What year should I not buy a Tacoma?

The Toyota Tacoma models from the years 2006, 2007, 2008, 2009, 2011, 2012, 2016, and 2017 have a lot of faults, therefore we advise staying away from them. The body, paint, and engine issues on the 2006, 2007, and 2008 models are major difficulties.

Along with several light, body, and engine flaws, the interior accessories of the 2009 model have a tendency to be defective and frequently malfunction.

There are several issues with the 2011 Toyota Tacoma, and complaints have been made concerning almost every part. The drivetrain and engine are primarily flawed in the 2012 model, whereas unreliable transmissions are also present in the 2016 and 2017 vehicles.

These two Toyota Tacomas are among the worst you can buy because their transmissions have so many flaws that driving them might be dangerous. However, the 2007 is as unwise to purchase due to its extraordinarily high repair expenses.

The average automobile spends 1-2 weeks on the lot, but the greatest offers are typically scooped up in less than 48 hours. Get notified right away when the price of a saved car reduces or when a great new Tacoma listing appears by downloading the CoPilot app.

What Toyota Tacoma issues are most prevalent?

Owners of Tacoma vehicles have reported the following issues the most frequently over the years:

  • Issues with the lower ball joints.
  • High-Mileage Toyota Tacomas with a Defective Automatic Transmission.
  • Amber front parking light lens with cracks.
  • defective air flow meter
  • Issues with the throttle position sensor.
  • Engine cannot start due to a defective starter.

When were Tacomas’ frames problematic?

As a more portable alternative to larger half-ton trucks like the Ford F-150, the Toyota Tacoma made its début in 1995. There have been several setbacks along the way, with certain years experiencing problems with rusted frames, failing leaf springs, and defective transmissions. Despite this, it is now among Toyota’s most well-liked vehicles.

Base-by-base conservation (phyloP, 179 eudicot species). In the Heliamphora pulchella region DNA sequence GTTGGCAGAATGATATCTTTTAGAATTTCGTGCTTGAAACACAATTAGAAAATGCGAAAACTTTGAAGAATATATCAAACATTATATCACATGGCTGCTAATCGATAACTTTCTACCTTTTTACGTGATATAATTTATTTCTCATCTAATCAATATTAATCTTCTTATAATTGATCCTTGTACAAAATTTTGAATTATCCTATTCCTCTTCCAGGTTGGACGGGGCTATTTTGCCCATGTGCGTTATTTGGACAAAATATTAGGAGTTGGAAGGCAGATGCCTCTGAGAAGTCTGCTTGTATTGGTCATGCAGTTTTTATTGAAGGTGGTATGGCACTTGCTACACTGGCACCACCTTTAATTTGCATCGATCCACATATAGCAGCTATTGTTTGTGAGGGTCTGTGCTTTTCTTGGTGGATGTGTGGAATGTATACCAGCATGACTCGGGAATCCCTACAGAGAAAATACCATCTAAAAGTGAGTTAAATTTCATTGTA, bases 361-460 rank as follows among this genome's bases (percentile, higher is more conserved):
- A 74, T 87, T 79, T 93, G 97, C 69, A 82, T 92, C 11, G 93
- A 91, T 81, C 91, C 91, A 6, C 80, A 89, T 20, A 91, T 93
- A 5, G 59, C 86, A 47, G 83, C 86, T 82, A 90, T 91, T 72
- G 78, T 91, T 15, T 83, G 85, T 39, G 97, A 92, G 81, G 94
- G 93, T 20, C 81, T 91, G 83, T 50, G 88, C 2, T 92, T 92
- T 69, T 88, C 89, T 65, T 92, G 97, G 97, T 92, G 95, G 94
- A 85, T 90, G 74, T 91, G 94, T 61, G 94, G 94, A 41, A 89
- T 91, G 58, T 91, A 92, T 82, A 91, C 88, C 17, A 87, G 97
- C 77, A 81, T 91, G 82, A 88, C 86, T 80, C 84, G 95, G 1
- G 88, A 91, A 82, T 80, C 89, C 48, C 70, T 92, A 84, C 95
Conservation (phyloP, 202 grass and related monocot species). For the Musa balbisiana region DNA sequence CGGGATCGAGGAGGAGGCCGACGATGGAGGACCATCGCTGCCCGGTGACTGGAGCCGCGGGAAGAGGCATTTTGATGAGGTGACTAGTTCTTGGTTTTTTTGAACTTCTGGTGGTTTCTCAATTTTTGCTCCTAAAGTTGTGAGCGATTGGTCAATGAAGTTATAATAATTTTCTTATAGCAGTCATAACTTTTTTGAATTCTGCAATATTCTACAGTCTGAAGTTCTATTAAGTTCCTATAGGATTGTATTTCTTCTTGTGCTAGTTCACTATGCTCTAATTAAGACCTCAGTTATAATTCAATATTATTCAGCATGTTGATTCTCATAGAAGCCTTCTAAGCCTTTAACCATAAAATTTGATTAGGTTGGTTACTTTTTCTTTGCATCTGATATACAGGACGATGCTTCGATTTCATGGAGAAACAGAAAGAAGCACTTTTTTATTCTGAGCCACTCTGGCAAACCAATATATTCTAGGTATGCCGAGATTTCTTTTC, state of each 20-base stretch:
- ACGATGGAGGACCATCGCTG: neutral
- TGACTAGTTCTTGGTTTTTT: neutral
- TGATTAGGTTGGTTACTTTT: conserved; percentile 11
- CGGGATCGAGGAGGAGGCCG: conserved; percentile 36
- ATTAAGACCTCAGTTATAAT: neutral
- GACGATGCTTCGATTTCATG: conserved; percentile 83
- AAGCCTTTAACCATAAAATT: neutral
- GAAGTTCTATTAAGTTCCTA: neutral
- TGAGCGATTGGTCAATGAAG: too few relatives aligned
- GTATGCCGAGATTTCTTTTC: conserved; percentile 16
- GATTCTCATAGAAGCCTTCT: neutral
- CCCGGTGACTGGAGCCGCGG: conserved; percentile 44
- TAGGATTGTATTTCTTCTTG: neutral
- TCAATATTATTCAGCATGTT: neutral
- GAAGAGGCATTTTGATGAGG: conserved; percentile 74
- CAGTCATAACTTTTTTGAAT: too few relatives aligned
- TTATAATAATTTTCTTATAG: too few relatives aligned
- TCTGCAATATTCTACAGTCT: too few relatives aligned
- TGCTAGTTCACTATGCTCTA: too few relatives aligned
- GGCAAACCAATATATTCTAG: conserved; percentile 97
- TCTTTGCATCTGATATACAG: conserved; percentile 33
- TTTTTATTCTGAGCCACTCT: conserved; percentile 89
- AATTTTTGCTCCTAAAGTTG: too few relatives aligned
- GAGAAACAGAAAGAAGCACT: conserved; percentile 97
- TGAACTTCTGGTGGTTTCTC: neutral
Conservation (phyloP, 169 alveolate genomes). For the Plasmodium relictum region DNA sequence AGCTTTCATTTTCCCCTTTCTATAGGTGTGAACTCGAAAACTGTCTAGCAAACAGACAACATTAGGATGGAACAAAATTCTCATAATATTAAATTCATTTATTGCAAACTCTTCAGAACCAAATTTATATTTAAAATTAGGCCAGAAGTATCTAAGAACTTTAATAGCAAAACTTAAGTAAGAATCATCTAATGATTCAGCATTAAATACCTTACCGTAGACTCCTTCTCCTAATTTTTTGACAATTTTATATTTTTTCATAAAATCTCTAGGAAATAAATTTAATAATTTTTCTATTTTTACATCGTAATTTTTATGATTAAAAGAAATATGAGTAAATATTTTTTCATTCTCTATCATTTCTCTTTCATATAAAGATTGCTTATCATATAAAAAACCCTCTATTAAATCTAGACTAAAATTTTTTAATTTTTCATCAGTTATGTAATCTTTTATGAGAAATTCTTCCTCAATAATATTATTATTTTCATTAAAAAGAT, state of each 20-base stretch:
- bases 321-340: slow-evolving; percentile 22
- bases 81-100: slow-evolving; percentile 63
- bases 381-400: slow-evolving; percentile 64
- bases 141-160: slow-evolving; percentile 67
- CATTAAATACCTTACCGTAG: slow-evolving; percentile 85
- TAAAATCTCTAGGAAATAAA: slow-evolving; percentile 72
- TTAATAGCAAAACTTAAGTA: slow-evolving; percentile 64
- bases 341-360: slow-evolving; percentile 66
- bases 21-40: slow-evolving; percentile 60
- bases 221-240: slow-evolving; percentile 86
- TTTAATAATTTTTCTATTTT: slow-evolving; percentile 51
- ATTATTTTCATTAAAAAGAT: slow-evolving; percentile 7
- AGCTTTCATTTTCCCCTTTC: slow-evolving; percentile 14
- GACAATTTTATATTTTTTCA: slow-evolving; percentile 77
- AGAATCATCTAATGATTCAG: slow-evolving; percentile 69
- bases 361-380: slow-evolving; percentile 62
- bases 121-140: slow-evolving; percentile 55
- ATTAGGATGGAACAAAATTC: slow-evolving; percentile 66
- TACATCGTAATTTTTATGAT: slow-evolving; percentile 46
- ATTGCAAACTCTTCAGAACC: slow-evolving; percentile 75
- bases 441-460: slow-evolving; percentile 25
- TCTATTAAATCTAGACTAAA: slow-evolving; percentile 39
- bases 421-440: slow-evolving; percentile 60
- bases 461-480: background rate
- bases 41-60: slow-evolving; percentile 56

Since the later models of the Tacoma are more likely to be for sale online or on dealer lots, we’ll focus on them in our study.

The Tacoma experienced double-digit annual recall counts from 2005 to 2010 along with thousands of combined complaints, many of which are related to premature rusting problems that might eat through the frame or break leaf springs.

Faulty Frames Could Leave the Pickup with Severe Rust that May Eat Holes Through the Frame

Numerous complaints from Tacoma owners between 2005 and 2010 claimed their frames had excessive rust, rot, and corrosion. Some truck owners claimed that substantial frame damage from rust that had spread to other parts of the truck’s frame prevented their vehicles from passing inspection.

In the end, Toyota handled the recall properly and provided the information in a fairly open manner. More significantly, the company paid drivers $3,000,000,000 to resolve the rusted-frame issue. Tacomas were once again the most impacted vehicles from 2004 through 2010.

Corroded Leaf Springs Can Brake and Puncture the Fuel Tank, Possibly Causing Leak or Fire Risk

The leaf springs above the back axle are subject to one NHTSA recall. Due to a potential hazard where the springs could break and increase the risk of a fire, over 710,000 trucks had to be recalled. If a leaf spring were to break under stress or from corrosion while being driven, it may move, come into touch with the fuel tank and possibly puncture it, releasing petrol. All damaged vehicles receive replacement rear leaf spring assemblies from Toyota, and the frame-corrosion warranty has been increased to 15 years.

Other Issues Include Loose Seatbelt Screws, Airbags that may not Deploy, and a Gas Pedal that May Stick

Seatbelt screws that might gradually loosen over time and possibly lead to the pre-tensioner detaching if excessive pressure is applied are one problem that only particular Access Cab models are susceptible to. Over 342,000 Tacomas were apparently affected by this issue.